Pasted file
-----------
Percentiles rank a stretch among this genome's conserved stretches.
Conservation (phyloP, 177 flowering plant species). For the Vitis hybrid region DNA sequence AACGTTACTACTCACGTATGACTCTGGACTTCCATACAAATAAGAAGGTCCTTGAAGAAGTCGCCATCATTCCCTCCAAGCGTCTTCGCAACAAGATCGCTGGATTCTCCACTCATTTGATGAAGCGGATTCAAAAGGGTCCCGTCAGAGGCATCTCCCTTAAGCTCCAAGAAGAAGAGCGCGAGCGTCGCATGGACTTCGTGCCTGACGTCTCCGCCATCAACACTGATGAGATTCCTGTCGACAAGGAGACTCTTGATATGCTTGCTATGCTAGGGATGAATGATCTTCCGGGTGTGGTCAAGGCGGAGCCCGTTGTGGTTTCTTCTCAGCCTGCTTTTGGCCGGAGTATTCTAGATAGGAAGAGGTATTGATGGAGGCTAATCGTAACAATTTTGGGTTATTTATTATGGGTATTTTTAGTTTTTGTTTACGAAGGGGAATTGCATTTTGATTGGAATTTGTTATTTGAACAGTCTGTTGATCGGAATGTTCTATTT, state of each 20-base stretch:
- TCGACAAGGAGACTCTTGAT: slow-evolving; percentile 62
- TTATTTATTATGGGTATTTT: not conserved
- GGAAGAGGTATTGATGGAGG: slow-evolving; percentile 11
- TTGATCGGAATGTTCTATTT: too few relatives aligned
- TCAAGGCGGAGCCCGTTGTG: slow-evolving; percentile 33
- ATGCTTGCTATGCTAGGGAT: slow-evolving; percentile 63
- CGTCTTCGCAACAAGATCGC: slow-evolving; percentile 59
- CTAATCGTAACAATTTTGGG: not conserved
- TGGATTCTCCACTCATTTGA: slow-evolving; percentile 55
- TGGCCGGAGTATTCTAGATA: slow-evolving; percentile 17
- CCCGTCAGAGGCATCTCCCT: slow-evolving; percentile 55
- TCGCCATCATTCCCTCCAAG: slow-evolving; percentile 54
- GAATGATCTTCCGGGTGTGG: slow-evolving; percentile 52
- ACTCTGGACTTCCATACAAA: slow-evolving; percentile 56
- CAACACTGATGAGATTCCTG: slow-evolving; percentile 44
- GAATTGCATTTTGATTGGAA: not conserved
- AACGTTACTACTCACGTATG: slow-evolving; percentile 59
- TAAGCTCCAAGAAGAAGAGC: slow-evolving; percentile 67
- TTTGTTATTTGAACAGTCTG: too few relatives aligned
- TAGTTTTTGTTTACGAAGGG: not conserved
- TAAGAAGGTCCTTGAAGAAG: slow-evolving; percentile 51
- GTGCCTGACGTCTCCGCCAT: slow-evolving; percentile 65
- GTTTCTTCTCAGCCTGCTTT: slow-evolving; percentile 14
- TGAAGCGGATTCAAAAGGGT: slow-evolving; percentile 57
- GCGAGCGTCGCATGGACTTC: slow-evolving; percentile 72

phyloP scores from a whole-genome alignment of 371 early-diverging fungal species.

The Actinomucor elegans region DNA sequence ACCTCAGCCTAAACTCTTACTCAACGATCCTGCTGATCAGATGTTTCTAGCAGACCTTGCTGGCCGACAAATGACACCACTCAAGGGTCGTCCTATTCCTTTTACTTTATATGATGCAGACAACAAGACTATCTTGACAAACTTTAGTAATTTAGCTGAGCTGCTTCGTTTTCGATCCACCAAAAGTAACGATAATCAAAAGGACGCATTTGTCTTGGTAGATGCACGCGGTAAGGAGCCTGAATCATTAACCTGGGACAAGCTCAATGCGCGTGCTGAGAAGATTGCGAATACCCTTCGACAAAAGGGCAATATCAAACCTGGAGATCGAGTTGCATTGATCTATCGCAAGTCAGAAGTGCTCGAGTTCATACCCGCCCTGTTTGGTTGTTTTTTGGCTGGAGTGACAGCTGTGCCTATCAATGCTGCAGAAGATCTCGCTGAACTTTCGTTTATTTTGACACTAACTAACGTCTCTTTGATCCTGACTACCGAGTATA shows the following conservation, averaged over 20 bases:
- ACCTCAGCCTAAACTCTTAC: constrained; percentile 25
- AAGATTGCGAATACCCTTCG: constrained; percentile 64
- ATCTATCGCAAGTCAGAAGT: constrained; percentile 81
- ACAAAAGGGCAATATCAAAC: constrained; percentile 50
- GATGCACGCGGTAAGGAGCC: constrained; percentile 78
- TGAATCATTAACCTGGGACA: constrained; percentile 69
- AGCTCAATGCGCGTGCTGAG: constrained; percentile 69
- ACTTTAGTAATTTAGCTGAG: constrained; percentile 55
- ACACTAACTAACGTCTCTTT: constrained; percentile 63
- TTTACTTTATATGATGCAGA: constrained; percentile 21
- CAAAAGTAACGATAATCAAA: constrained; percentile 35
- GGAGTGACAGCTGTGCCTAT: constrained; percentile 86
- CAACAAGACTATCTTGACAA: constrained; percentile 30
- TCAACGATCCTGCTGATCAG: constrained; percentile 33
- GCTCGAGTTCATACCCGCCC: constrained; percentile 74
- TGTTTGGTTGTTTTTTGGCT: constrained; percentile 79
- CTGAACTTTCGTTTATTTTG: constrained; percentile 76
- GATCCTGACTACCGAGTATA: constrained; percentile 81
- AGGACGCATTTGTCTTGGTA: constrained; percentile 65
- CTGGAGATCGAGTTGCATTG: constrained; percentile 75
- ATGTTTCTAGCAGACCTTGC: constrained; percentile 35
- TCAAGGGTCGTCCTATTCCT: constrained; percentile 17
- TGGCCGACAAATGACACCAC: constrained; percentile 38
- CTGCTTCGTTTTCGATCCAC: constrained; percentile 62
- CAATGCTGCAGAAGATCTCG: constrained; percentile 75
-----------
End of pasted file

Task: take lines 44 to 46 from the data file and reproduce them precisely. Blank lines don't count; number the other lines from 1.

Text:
- GCTCGAGTTCATACCCGCCC: constrained; percentile 74
- TGTTTGGTTGTTTTTTGGCT: constrained; percentile 79
- CTGAACTTTCGTTTATTTTG: constrained; percentile 76